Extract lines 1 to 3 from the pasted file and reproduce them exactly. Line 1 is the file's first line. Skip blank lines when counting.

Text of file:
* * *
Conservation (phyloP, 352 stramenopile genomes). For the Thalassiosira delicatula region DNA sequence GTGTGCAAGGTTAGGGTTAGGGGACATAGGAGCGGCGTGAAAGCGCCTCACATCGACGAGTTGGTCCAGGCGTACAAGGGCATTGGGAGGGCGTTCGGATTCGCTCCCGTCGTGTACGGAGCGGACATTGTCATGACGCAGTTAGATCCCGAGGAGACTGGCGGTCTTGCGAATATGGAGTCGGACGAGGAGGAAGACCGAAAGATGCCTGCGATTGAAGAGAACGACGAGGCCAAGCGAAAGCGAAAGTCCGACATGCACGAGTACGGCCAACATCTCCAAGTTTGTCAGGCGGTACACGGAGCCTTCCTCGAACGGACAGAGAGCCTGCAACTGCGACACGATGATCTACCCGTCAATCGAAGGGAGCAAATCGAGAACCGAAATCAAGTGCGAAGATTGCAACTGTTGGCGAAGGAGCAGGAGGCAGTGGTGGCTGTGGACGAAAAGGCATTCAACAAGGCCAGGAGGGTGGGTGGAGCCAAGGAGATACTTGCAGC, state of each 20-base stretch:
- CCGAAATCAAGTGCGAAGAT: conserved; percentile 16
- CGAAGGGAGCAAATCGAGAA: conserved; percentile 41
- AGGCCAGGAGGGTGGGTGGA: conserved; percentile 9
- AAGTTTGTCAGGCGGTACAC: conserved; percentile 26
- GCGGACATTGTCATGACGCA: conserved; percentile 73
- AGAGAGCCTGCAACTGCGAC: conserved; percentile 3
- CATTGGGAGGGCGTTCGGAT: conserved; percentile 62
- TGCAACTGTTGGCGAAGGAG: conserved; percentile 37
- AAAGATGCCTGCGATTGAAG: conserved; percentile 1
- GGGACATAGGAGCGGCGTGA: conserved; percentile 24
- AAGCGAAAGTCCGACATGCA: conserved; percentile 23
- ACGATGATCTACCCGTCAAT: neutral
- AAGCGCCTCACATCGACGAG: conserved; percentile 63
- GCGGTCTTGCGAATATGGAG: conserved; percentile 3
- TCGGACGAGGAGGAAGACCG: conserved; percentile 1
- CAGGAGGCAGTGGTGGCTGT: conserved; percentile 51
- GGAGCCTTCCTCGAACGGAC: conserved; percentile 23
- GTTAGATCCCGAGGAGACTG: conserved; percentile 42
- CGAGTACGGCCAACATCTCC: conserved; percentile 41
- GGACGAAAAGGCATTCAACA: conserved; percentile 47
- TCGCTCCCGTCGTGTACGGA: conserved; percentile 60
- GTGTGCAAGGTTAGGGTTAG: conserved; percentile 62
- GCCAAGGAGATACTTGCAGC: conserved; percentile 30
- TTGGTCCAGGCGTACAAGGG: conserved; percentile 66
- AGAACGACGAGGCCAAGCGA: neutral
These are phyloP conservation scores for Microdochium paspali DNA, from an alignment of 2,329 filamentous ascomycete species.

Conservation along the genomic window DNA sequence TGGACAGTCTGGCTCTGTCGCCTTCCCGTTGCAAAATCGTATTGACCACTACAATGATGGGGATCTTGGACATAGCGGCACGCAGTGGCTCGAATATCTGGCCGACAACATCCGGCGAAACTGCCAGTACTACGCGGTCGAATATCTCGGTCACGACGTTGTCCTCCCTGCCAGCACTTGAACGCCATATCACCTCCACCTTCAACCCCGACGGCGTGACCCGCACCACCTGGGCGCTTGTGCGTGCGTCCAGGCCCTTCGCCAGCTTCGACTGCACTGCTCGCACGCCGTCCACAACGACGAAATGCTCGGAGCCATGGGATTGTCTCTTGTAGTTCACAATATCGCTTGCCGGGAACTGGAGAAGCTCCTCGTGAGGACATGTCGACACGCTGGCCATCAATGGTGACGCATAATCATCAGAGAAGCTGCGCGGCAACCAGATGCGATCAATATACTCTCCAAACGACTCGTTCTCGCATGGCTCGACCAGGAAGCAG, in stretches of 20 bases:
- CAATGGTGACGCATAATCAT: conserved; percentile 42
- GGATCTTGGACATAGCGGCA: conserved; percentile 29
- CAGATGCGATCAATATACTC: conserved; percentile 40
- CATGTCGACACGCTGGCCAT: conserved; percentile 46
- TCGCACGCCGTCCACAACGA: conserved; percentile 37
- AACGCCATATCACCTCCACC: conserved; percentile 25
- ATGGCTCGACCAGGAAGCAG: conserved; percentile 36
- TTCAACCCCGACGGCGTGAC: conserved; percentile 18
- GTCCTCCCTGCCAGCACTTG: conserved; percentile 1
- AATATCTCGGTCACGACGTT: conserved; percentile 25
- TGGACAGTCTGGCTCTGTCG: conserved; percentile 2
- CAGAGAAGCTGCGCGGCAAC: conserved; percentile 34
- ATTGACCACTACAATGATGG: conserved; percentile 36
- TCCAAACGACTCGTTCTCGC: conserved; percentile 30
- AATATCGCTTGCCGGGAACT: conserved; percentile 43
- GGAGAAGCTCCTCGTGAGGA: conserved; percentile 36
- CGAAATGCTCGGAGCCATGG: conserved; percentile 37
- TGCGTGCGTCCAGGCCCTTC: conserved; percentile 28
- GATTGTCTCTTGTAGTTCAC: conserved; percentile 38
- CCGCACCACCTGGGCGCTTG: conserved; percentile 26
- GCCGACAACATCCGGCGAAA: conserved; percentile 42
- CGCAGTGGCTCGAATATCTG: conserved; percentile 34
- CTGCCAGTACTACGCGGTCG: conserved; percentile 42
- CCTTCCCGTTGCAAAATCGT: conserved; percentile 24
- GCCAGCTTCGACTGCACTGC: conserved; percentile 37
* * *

Conservation (phyloP, 352 stramenopile genomes). For the Thalassiosira delicatula region DNA sequence GTGTGCAAGGTTAGGGTTAGGGGACATAGGAGCGGCGTGAAAGCGCCTCACATCGACGAGTTGGTCCAGGCGTACAAGGGCATTGGGAGGGCGTTCGGATTCGCTCCCGTCGTGTACGGAGCGGACATTGTCATGACGCAGTTAGATCCCGAGGAGACTGGCGGTCTTGCGAATATGGAGTCGGACGAGGAGGAAGACCGAAAGATGCCTGCGATTGAAGAGAACGACGAGGCCAAGCGAAAGCGAAAGTCCGACATGCACGAGTACGGCCAACATCTCCAAGTTTGTCAGGCGGTACACGGAGCCTTCCTCGAACGGACAGAGAGCCTGCAACTGCGACACGATGATCTACCCGTCAATCGAAGGGAGCAAATCGAGAACCGAAATCAAGTGCGAAGATTGCAACTGTTGGCGAAGGAGCAGGAGGCAGTGGTGGCTGTGGACGAAAAGGCATTCAACAAGGCCAGGAGGGTGGGTGGAGCCAAGGAGATACTTGCAGC, state of each 20-base stretch:
- CCGAAATCAAGTGCGAAGAT: conserved; percentile 16
- CGAAGGGAGCAAATCGAGAA: conserved; percentile 41